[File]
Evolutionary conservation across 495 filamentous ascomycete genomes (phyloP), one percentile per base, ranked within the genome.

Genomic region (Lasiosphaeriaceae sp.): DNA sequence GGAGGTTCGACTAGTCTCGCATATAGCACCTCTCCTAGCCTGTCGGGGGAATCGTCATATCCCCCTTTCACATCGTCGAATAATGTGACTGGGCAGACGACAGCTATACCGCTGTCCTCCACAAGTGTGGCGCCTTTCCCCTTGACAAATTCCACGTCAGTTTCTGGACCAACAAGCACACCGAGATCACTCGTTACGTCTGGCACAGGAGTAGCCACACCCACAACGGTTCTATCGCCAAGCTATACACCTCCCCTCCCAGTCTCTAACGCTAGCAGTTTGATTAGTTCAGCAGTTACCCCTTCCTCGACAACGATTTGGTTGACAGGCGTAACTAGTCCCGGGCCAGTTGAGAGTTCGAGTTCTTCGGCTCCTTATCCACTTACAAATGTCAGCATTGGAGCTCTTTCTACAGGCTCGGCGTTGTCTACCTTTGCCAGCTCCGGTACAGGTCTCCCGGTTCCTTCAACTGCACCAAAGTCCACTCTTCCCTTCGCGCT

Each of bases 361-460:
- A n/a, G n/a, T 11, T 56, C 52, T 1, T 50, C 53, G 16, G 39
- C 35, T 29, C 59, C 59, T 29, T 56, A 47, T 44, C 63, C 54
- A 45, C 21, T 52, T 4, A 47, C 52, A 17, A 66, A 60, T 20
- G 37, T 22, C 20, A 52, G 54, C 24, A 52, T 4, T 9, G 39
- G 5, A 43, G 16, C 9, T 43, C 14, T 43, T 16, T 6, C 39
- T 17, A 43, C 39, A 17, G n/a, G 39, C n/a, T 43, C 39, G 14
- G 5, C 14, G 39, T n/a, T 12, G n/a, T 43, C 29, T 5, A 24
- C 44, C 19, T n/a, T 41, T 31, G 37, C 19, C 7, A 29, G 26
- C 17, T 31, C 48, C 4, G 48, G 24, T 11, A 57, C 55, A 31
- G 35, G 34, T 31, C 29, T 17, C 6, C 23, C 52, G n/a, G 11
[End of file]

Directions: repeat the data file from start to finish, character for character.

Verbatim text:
Evolutionary conservation across 495 filamentous ascomycete genomes (phyloP), one percentile per base, ranked within the genome.

Genomic region (Lasiosphaeriaceae sp.): DNA sequence GGAGGTTCGACTAGTCTCGCATATAGCACCTCTCCTAGCCTGTCGGGGGAATCGTCATATCCCCCTTTCACATCGTCGAATAATGTGACTGGGCAGACGACAGCTATACCGCTGTCCTCCACAAGTGTGGCGCCTTTCCCCTTGACAAATTCCACGTCAGTTTCTGGACCAACAAGCACACCGAGATCACTCGTTACGTCTGGCACAGGAGTAGCCACACCCACAACGGTTCTATCGCCAAGCTATACACCTCCCCTCCCAGTCTCTAACGCTAGCAGTTTGATTAGTTCAGCAGTTACCCCTTCCTCGACAACGATTTGGTTGACAGGCGTAACTAGTCCCGGGCCAGTTGAGAGTTCGAGTTCTTCGGCTCCTTATCCACTTACAAATGTCAGCATTGGAGCTCTTTCTACAGGCTCGGCGTTGTCTACCTTTGCCAGCTCCGGTACAGGTCTCCCGGTTCCTTCAACTGCACCAAAGTCCACTCTTCCCTTCGCGCT

Each of bases 361-460:
- A n/a, G n/a, T 11, T 56, C 52, T 1, T 50, C 53, G 16, G 39
- C 35, T 29, C 59, C 59, T 29, T 56, A 47, T 44, C 63, C 54
- A 45, C 21, T 52, T 4, A 47, C 52, A 17, A 66, A 60, T 20
- G 37, T 22, C 20, A 52, G 54, C 24, A 52, T 4, T 9, G 39
- G 5, A 43, G 16, C 9, T 43, C 14, T 43, T 16, T 6, C 39
- T 17, A 43, C 39, A 17, G n/a, G 39, C n/a, T 43, C 39, G 14
- G 5, C 14, G 39, T n/a, T 12, G n/a, T 43, C 29, T 5, A 24
- C 44, C 19, T n/a, T 41, T 31, G 37, C 19, C 7, A 29, G 26
- C 17, T 31, C 48, C 4, G 48, G 24, T 11, A 57, C 55, A 31
- G 35, G 34, T 31, C 29, T 17, C 6, C 23, C 52, G n/a, G 11